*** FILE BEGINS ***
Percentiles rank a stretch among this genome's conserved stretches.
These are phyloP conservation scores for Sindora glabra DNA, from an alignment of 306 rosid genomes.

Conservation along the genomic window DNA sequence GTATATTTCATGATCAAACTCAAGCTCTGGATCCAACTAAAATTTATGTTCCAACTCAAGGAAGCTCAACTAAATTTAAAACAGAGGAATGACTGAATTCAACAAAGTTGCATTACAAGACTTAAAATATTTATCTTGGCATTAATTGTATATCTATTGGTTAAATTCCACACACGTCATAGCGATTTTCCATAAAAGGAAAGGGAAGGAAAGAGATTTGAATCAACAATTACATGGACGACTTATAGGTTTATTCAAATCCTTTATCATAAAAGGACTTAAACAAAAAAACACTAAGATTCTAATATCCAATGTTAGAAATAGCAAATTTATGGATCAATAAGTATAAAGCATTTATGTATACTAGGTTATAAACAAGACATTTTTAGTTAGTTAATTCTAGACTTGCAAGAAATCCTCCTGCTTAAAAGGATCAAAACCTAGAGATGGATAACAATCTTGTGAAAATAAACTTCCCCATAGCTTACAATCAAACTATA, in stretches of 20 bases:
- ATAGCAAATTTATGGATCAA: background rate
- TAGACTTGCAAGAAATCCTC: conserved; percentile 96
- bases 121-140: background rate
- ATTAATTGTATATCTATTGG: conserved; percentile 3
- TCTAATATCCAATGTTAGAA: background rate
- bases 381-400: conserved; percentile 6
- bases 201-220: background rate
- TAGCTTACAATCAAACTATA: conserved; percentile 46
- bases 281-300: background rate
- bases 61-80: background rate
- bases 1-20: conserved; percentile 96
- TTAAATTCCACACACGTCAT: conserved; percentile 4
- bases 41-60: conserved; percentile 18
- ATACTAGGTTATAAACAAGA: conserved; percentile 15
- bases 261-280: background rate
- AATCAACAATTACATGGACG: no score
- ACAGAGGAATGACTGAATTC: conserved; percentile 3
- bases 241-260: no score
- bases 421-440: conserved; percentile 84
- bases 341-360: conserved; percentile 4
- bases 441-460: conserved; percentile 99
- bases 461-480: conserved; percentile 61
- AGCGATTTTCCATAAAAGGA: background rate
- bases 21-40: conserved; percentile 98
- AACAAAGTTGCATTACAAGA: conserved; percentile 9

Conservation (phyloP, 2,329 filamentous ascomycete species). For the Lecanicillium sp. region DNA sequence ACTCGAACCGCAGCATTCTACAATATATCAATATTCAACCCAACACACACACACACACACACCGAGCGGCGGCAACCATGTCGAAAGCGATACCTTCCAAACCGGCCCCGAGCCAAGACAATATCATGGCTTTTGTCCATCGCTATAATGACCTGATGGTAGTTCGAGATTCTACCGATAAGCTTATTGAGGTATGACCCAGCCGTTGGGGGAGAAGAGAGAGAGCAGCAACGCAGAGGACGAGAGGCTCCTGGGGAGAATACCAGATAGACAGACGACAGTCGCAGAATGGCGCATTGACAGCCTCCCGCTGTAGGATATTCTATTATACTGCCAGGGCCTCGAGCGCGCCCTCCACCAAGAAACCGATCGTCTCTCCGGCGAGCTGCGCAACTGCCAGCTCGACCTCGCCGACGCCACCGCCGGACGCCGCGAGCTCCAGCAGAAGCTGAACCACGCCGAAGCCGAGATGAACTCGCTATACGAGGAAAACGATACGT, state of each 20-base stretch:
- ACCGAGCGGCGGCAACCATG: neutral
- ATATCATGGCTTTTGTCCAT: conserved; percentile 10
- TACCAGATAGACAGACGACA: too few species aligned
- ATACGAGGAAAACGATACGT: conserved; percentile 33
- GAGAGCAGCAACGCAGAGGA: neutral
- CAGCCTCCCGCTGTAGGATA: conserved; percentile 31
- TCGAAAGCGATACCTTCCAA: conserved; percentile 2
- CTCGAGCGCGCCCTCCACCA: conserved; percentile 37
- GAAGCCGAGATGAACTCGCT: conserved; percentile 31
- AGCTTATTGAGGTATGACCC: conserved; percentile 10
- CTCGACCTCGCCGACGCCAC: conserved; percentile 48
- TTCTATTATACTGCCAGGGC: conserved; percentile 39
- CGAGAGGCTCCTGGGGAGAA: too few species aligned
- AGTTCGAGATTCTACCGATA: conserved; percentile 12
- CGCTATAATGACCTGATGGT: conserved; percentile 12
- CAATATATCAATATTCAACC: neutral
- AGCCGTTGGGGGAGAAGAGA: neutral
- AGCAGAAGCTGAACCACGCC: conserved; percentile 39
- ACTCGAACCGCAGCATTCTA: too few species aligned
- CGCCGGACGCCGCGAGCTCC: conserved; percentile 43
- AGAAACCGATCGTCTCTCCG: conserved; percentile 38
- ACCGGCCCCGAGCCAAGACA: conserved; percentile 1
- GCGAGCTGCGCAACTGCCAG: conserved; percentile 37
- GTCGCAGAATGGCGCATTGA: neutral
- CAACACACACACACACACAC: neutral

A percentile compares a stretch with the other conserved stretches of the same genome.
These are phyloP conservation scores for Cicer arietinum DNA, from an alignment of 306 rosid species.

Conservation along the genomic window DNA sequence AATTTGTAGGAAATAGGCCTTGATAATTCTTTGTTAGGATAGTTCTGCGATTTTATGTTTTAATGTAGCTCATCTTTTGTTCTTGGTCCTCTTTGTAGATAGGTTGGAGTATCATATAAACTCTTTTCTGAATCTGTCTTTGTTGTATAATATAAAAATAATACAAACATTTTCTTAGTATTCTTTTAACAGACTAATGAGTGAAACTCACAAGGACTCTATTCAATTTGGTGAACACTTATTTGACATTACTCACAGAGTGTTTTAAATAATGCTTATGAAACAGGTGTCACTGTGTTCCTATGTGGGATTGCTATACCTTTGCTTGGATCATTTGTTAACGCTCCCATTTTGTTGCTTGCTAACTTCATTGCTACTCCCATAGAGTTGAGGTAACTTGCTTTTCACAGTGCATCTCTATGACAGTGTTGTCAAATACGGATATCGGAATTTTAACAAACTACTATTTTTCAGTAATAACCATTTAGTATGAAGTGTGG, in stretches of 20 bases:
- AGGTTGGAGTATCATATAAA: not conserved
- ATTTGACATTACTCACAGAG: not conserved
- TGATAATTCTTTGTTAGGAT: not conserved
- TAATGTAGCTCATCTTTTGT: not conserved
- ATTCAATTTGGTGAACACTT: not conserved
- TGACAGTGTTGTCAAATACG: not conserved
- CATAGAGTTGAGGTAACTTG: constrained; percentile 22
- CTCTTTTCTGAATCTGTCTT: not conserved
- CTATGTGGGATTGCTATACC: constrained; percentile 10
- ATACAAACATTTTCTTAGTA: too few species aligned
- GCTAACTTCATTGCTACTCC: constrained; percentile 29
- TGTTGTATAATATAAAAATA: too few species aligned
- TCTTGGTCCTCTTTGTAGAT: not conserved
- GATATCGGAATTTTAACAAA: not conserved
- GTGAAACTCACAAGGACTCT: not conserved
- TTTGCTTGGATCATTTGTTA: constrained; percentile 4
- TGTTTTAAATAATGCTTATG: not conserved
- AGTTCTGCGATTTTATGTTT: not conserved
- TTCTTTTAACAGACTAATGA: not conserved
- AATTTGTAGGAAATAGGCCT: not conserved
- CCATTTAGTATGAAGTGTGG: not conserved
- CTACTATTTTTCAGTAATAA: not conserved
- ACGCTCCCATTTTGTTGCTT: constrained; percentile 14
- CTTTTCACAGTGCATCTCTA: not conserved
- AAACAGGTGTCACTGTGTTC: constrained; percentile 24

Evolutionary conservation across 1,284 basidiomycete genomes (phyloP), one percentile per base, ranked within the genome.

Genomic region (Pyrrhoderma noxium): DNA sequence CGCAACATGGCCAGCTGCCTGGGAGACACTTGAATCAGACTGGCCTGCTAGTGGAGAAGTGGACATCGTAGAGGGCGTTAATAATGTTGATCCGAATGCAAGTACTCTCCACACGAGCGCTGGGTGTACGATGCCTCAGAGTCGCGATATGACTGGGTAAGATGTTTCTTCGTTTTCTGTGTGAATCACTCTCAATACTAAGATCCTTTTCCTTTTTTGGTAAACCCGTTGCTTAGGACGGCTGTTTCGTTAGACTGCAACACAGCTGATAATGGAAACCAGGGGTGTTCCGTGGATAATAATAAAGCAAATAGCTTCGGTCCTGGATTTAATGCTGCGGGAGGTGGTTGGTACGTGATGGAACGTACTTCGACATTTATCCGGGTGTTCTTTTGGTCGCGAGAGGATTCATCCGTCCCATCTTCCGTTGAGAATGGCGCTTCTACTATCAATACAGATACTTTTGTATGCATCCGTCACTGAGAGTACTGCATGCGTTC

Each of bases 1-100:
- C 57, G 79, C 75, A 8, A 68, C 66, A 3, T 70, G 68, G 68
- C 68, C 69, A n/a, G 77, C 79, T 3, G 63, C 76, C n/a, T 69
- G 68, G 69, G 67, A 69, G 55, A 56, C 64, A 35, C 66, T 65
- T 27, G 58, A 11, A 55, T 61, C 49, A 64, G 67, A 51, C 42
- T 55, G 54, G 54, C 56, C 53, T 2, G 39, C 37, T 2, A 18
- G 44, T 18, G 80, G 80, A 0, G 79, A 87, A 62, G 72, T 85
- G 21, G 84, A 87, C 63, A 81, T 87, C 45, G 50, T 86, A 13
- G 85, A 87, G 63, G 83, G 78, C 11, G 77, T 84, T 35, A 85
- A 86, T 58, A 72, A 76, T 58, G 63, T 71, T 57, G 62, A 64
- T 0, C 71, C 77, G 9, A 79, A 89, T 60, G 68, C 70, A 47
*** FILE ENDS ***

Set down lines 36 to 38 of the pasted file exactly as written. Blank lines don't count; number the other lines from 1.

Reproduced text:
- TCGAAAGCGATACCTTCCAA: conserved; percentile 2
- CTCGAGCGCGCCCTCCACCA: conserved; percentile 37
- GAAGCCGAGATGAACTCGCT: conserved; percentile 31